Lots of uses of words such as "a--hole," "f--k," "s--t," "bitch," "whore," and "slut." 


Not too saturated, but a few products are mentioned, including Cherry Coke, Diet Coke, Gossip Girl, Titanic, and Dr. Phil

Drinking, Drugs & Smoking

There is a subplot about Bianca's dad, a recovering alcoholic who has a pretty severe relapse. His behavior is not glamorized, and he eventually gets help. Also, Bianca talks about stoned guys talking to her in a teen club and about another boy who sneaks in with a beer.

What parents need to know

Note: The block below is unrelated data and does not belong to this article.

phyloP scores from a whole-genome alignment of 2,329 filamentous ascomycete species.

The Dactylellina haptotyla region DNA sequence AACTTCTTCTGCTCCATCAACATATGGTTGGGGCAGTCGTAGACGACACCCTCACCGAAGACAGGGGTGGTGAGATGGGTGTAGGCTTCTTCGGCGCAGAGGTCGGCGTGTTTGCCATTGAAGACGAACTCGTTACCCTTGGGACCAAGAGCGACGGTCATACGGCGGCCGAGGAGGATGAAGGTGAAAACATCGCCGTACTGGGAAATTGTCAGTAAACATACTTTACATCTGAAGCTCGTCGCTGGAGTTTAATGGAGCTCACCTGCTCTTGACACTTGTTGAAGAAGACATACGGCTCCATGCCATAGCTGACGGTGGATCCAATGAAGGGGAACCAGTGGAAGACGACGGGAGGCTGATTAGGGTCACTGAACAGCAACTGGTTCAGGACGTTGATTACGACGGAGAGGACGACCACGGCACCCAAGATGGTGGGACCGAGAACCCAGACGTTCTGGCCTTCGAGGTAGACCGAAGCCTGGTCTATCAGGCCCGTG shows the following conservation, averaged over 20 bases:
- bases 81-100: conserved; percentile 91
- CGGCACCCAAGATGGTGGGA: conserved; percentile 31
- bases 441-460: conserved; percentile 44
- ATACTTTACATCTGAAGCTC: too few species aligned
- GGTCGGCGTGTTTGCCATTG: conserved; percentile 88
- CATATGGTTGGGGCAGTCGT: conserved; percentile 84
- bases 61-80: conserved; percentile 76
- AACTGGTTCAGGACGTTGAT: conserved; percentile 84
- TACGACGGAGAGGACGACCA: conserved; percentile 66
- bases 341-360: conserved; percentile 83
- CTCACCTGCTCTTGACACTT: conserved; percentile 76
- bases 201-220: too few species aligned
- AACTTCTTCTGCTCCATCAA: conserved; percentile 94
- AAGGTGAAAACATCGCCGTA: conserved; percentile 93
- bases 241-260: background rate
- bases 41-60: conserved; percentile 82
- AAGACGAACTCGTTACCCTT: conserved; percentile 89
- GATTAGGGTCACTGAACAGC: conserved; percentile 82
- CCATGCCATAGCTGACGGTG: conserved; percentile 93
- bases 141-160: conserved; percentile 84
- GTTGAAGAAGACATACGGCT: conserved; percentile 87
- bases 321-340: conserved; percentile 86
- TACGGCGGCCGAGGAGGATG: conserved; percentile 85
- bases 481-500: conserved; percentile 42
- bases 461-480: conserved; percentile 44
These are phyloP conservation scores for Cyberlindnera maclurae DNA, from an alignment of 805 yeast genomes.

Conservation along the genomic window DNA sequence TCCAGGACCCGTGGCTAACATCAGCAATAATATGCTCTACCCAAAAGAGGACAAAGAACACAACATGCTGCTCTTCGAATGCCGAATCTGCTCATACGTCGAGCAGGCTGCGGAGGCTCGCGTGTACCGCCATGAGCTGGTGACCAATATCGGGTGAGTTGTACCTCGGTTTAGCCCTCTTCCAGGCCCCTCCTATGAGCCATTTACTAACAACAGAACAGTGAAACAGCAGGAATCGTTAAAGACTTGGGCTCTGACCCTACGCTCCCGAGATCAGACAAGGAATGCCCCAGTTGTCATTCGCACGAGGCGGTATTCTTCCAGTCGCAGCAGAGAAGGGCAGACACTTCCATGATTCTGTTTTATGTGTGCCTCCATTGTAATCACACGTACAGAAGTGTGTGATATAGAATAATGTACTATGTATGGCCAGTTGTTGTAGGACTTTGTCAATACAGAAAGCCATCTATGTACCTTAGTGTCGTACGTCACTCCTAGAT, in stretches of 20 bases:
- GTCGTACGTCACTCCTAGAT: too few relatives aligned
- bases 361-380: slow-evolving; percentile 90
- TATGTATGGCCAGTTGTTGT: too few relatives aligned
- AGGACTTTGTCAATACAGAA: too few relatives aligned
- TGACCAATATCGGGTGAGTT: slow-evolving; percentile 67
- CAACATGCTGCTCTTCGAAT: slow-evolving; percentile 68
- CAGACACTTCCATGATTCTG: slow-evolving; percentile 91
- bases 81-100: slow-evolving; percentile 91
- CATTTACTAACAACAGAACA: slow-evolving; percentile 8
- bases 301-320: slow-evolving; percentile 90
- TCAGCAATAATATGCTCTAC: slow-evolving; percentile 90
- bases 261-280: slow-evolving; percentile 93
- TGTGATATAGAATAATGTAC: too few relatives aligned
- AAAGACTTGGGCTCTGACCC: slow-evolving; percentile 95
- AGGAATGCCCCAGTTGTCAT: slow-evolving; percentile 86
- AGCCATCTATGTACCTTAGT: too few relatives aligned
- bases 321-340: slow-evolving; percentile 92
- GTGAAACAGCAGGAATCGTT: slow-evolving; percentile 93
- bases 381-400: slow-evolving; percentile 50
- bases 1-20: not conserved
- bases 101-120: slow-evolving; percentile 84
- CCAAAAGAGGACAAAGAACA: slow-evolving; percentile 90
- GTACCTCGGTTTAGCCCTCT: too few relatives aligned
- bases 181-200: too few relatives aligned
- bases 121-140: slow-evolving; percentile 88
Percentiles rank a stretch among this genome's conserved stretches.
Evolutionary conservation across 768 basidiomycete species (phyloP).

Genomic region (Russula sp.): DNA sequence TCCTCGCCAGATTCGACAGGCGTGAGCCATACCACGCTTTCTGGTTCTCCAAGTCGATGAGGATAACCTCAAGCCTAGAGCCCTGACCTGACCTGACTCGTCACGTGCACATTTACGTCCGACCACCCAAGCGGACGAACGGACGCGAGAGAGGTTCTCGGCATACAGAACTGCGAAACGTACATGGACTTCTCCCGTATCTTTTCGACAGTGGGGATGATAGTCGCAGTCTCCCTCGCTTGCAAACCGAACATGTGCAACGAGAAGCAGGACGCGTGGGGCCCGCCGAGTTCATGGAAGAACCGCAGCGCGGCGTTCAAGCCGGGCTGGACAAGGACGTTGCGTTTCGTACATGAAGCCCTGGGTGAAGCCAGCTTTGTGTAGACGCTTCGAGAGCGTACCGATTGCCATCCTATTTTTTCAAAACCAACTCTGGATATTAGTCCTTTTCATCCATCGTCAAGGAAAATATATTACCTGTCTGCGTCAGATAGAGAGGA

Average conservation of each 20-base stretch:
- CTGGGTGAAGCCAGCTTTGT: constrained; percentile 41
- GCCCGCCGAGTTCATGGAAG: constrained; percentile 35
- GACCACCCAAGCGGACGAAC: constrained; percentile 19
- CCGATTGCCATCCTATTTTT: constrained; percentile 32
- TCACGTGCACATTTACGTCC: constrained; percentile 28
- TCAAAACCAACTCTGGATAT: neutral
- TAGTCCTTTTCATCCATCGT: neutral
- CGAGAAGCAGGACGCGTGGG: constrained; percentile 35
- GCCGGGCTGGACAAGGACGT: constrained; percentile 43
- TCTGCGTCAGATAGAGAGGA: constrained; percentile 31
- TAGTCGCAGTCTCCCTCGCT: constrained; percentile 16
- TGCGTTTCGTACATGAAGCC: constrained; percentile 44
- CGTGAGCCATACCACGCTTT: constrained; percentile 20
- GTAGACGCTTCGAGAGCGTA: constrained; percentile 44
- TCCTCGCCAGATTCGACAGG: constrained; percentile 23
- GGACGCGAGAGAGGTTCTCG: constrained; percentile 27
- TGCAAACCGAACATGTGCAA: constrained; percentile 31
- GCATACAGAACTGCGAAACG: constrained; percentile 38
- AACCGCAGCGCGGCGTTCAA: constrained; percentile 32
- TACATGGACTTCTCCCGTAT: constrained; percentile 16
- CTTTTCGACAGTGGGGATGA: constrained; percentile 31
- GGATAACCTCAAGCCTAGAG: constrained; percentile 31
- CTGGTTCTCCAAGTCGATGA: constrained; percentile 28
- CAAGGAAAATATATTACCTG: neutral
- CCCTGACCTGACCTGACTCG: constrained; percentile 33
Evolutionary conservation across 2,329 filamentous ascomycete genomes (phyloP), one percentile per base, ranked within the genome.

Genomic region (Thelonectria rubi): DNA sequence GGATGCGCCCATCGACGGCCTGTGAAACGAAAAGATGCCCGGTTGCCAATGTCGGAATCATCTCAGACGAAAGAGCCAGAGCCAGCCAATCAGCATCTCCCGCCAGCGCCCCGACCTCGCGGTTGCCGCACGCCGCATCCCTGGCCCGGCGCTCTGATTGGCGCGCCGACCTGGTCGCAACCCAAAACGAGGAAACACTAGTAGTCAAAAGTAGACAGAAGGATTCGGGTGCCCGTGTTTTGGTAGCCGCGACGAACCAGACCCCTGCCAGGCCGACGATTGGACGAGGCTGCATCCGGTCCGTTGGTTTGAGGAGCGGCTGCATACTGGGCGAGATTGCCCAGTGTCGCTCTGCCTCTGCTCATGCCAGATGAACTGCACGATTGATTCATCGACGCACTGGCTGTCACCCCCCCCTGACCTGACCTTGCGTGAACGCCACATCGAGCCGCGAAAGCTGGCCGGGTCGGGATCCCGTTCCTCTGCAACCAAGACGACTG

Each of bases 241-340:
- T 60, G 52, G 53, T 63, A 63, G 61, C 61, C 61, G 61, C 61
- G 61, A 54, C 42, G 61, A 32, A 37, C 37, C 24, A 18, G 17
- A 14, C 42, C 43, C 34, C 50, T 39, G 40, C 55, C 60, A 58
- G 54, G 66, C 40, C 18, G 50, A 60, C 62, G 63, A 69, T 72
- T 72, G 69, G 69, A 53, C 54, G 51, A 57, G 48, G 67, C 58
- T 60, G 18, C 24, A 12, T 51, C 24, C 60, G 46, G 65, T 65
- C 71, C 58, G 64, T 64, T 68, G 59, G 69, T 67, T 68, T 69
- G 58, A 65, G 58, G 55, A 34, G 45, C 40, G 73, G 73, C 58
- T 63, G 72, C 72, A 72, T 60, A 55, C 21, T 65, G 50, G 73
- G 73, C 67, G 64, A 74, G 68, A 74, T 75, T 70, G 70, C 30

Parents need to know The DUFF: (Designated Ugly Fat Friend) is a romantic young adult book about feisty Bianca, who ends up falling in love with Wesley, a boy she hates -- but can't help hooking up with. This is a mature book: Teens have sex, use birth control, and worry about pregnancy; there are steamy sex scenes between the protagonists, including a descriptive oral sex scene. There are lots of uses of words such as "a--hole," "f--k," "s--t," "bitch," "whore," and "slut." Also, Bianca's dad, a recovering alcoholic, has a pretty severe relapse, hitting and yelling at his teen daughter in a drunken rage. There are some complicated messages about love and romance, but Bianca does learn to believe that "every girl feels unattractive sometimes" and to cherish her loyal and beautiful friends who only make her feel like the Designated Ugly Fat Friend because they are so awesome. In the end, one friend figures out how to turn the label "the DUFF" from an insult into an empowering term. The book was adapted into a movie in 2015.